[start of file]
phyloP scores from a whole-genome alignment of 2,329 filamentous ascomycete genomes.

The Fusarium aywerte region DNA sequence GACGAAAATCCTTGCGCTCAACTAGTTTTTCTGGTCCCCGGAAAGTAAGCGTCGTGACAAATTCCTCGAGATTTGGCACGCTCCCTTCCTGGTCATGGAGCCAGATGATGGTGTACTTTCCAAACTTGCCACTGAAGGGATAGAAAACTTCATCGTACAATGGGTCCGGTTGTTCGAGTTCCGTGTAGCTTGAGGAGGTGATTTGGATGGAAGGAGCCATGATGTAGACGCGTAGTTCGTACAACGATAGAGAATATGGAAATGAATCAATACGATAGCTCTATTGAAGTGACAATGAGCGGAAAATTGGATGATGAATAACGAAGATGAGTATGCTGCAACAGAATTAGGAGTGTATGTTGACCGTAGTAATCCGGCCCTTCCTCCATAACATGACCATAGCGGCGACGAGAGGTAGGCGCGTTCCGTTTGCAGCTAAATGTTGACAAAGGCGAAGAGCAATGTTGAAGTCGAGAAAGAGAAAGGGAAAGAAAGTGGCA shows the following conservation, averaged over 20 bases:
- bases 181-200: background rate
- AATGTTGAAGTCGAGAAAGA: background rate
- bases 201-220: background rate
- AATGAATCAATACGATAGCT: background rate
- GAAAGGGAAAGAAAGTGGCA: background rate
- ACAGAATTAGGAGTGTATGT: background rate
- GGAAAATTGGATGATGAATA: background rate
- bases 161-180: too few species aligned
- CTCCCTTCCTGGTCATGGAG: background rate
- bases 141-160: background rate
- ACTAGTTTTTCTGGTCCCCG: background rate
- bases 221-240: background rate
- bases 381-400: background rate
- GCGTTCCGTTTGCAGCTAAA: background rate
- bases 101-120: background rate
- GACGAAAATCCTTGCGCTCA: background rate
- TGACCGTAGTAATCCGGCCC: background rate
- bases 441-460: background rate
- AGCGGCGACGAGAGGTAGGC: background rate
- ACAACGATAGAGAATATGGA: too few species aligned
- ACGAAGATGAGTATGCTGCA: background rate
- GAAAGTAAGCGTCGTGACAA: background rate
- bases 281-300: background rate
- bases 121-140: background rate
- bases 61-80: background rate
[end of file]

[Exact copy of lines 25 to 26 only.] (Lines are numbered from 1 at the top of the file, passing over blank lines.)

- bases 281-300: background rate
- bases 121-140: background rate